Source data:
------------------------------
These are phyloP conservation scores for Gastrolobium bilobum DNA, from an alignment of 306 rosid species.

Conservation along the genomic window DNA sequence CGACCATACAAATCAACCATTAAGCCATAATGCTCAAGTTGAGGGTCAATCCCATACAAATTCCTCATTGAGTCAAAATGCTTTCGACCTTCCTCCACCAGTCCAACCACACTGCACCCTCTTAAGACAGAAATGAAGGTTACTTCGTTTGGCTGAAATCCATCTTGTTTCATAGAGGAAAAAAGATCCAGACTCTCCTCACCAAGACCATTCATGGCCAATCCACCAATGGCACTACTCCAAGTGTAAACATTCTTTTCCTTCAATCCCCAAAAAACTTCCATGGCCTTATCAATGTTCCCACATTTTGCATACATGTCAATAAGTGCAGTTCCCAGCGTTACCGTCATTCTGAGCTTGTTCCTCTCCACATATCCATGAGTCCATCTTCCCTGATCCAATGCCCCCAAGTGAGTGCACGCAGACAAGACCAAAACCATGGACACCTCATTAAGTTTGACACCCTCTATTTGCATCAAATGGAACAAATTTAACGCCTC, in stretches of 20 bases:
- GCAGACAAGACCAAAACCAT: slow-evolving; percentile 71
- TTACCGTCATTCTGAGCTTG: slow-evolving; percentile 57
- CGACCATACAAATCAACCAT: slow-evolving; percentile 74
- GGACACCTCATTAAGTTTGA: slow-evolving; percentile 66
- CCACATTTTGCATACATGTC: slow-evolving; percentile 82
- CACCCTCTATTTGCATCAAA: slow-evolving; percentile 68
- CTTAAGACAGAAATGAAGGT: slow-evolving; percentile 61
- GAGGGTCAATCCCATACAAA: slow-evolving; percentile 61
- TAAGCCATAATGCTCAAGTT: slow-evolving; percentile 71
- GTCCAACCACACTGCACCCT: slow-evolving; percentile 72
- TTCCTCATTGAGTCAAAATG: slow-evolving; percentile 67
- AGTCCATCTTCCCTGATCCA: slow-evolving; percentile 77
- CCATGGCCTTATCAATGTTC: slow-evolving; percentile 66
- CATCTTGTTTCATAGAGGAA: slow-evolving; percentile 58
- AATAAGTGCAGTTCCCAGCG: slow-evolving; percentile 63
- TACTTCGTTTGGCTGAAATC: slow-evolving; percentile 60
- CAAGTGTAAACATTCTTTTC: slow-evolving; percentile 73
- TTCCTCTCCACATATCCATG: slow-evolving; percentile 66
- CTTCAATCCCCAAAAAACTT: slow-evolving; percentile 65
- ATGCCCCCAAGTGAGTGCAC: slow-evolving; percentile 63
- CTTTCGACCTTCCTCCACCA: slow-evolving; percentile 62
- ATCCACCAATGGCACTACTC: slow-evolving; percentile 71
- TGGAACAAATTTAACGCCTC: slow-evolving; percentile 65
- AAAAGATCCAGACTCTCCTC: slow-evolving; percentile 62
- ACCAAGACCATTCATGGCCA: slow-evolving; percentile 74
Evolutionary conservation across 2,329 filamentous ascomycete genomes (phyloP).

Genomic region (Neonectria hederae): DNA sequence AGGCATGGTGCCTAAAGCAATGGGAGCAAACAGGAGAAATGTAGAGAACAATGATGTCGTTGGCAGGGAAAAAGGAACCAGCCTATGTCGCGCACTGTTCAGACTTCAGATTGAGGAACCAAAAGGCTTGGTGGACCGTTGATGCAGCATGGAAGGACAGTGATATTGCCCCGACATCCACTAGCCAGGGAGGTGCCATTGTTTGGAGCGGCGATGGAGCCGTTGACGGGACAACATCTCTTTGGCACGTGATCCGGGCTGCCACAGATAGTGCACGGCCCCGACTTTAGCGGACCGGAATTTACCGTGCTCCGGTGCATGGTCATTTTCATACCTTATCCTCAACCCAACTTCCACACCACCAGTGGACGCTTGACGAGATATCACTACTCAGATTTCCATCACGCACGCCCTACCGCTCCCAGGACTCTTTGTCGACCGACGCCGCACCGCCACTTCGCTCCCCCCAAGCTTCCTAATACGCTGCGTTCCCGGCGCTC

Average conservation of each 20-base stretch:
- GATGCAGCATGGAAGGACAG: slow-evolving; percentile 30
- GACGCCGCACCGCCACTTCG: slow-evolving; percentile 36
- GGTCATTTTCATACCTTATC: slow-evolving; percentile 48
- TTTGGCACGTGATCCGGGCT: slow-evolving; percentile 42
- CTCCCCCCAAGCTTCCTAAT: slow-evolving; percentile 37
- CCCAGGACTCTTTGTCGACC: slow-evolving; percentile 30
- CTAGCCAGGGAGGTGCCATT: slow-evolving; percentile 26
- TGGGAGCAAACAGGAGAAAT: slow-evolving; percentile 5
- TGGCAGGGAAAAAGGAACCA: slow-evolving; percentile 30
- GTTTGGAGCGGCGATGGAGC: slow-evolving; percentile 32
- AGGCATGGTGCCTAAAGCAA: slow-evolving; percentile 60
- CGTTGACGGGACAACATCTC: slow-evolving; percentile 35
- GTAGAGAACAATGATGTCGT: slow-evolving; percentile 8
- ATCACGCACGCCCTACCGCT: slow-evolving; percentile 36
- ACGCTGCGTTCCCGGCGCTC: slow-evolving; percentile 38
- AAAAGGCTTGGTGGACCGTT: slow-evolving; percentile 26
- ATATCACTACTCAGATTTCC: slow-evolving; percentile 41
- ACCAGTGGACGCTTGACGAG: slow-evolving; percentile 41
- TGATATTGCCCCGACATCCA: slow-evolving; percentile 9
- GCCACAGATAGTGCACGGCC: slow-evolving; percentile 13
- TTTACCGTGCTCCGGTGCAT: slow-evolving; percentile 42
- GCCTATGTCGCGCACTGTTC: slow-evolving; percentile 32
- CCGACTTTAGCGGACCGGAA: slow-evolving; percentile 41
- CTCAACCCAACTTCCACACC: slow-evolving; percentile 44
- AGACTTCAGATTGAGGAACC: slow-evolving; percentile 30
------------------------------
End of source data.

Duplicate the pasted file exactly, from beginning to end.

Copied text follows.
These are phyloP conservation scores for Gastrolobium bilobum DNA, from an alignment of 306 rosid species.

Conservation along the genomic window DNA sequence CGACCATACAAATCAACCATTAAGCCATAATGCTCAAGTTGAGGGTCAATCCCATACAAATTCCTCATTGAGTCAAAATGCTTTCGACCTTCCTCCACCAGTCCAACCACACTGCACCCTCTTAAGACAGAAATGAAGGTTACTTCGTTTGGCTGAAATCCATCTTGTTTCATAGAGGAAAAAAGATCCAGACTCTCCTCACCAAGACCATTCATGGCCAATCCACCAATGGCACTACTCCAAGTGTAAACATTCTTTTCCTTCAATCCCCAAAAAACTTCCATGGCCTTATCAATGTTCCCACATTTTGCATACATGTCAATAAGTGCAGTTCCCAGCGTTACCGTCATTCTGAGCTTGTTCCTCTCCACATATCCATGAGTCCATCTTCCCTGATCCAATGCCCCCAAGTGAGTGCACGCAGACAAGACCAAAACCATGGACACCTCATTAAGTTTGACACCCTCTATTTGCATCAAATGGAACAAATTTAACGCCTC, in stretches of 20 bases:
- GCAGACAAGACCAAAACCAT: slow-evolving; percentile 71
- TTACCGTCATTCTGAGCTTG: slow-evolving; percentile 57
- CGACCATACAAATCAACCAT: slow-evolving; percentile 74
- GGACACCTCATTAAGTTTGA: slow-evolving; percentile 66
- CCACATTTTGCATACATGTC: slow-evolving; percentile 82
- CACCCTCTATTTGCATCAAA: slow-evolving; percentile 68
- CTTAAGACAGAAATGAAGGT: slow-evolving; percentile 61
- GAGGGTCAATCCCATACAAA: slow-evolving; percentile 61
- TAAGCCATAATGCTCAAGTT: slow-evolving; percentile 71
- GTCCAACCACACTGCACCCT: slow-evolving; percentile 72
- TTCCTCATTGAGTCAAAATG: slow-evolving; percentile 67
- AGTCCATCTTCCCTGATCCA: slow-evolving; percentile 77
- CCATGGCCTTATCAATGTTC: slow-evolving; percentile 66
- CATCTTGTTTCATAGAGGAA: slow-evolving; percentile 58
- AATAAGTGCAGTTCCCAGCG: slow-evolving; percentile 63
- TACTTCGTTTGGCTGAAATC: slow-evolving; percentile 60
- CAAGTGTAAACATTCTTTTC: slow-evolving; percentile 73
- TTCCTCTCCACATATCCATG: slow-evolving; percentile 66
- CTTCAATCCCCAAAAAACTT: slow-evolving; percentile 65
- ATGCCCCCAAGTGAGTGCAC: slow-evolving; percentile 63
- CTTTCGACCTTCCTCCACCA: slow-evolving; percentile 62
- ATCCACCAATGGCACTACTC: slow-evolving; percentile 71
- TGGAACAAATTTAACGCCTC: slow-evolving; percentile 65
- AAAAGATCCAGACTCTCCTC: slow-evolving; percentile 62
- ACCAAGACCATTCATGGCCA: slow-evolving; percentile 74
Evolutionary conservation across 2,329 filamentous ascomycete genomes (phyloP).

Genomic region (Neonectria hederae): DNA sequence AGGCATGGTGCCTAAAGCAATGGGAGCAAACAGGAGAAATGTAGAGAACAATGATGTCGTTGGCAGGGAAAAAGGAACCAGCCTATGTCGCGCACTGTTCAGACTTCAGATTGAGGAACCAAAAGGCTTGGTGGACCGTTGATGCAGCATGGAAGGACAGTGATATTGCCCCGACATCCACTAGCCAGGGAGGTGCCATTGTTTGGAGCGGCGATGGAGCCGTTGACGGGACAACATCTCTTTGGCACGTGATCCGGGCTGCCACAGATAGTGCACGGCCCCGACTTTAGCGGACCGGAATTTACCGTGCTCCGGTGCATGGTCATTTTCATACCTTATCCTCAACCCAACTTCCACACCACCAGTGGACGCTTGACGAGATATCACTACTCAGATTTCCATCACGCACGCCCTACCGCTCCCAGGACTCTTTGTCGACCGACGCCGCACCGCCACTTCGCTCCCCCCAAGCTTCCTAATACGCTGCGTTCCCGGCGCTC

Average conservation of each 20-base stretch:
- GATGCAGCATGGAAGGACAG: slow-evolving; percentile 30
- GACGCCGCACCGCCACTTCG: slow-evolving; percentile 36
- GGTCATTTTCATACCTTATC: slow-evolving; percentile 48
- TTTGGCACGTGATCCGGGCT: slow-evolving; percentile 42
- CTCCCCCCAAGCTTCCTAAT: slow-evolving; percentile 37
- CCCAGGACTCTTTGTCGACC: slow-evolving; percentile 30
- CTAGCCAGGGAGGTGCCATT: slow-evolving; percentile 26
- TGGGAGCAAACAGGAGAAAT: slow-evolving; percentile 5
- TGGCAGGGAAAAAGGAACCA: slow-evolving; percentile 30
- GTTTGGAGCGGCGATGGAGC: slow-evolving; percentile 32
- AGGCATGGTGCCTAAAGCAA: slow-evolving; percentile 60
- CGTTGACGGGACAACATCTC: slow-evolving; percentile 35
- GTAGAGAACAATGATGTCGT: slow-evolving; percentile 8
- ATCACGCACGCCCTACCGCT: slow-evolving; percentile 36
- ACGCTGCGTTCCCGGCGCTC: slow-evolving; percentile 38
- AAAAGGCTTGGTGGACCGTT: slow-evolving; percentile 26
- ATATCACTACTCAGATTTCC: slow-evolving; percentile 41
- ACCAGTGGACGCTTGACGAG: slow-evolving; percentile 41
- TGATATTGCCCCGACATCCA: slow-evolving; percentile 9
- GCCACAGATAGTGCACGGCC: slow-evolving; percentile 13
- TTTACCGTGCTCCGGTGCAT: slow-evolving; percentile 42
- GCCTATGTCGCGCACTGTTC: slow-evolving; percentile 32
- CCGACTTTAGCGGACCGGAA: slow-evolving; percentile 41
- CTCAACCCAACTTCCACACC: slow-evolving; percentile 44
- AGACTTCAGATTGAGGAACC: slow-evolving; percentile 30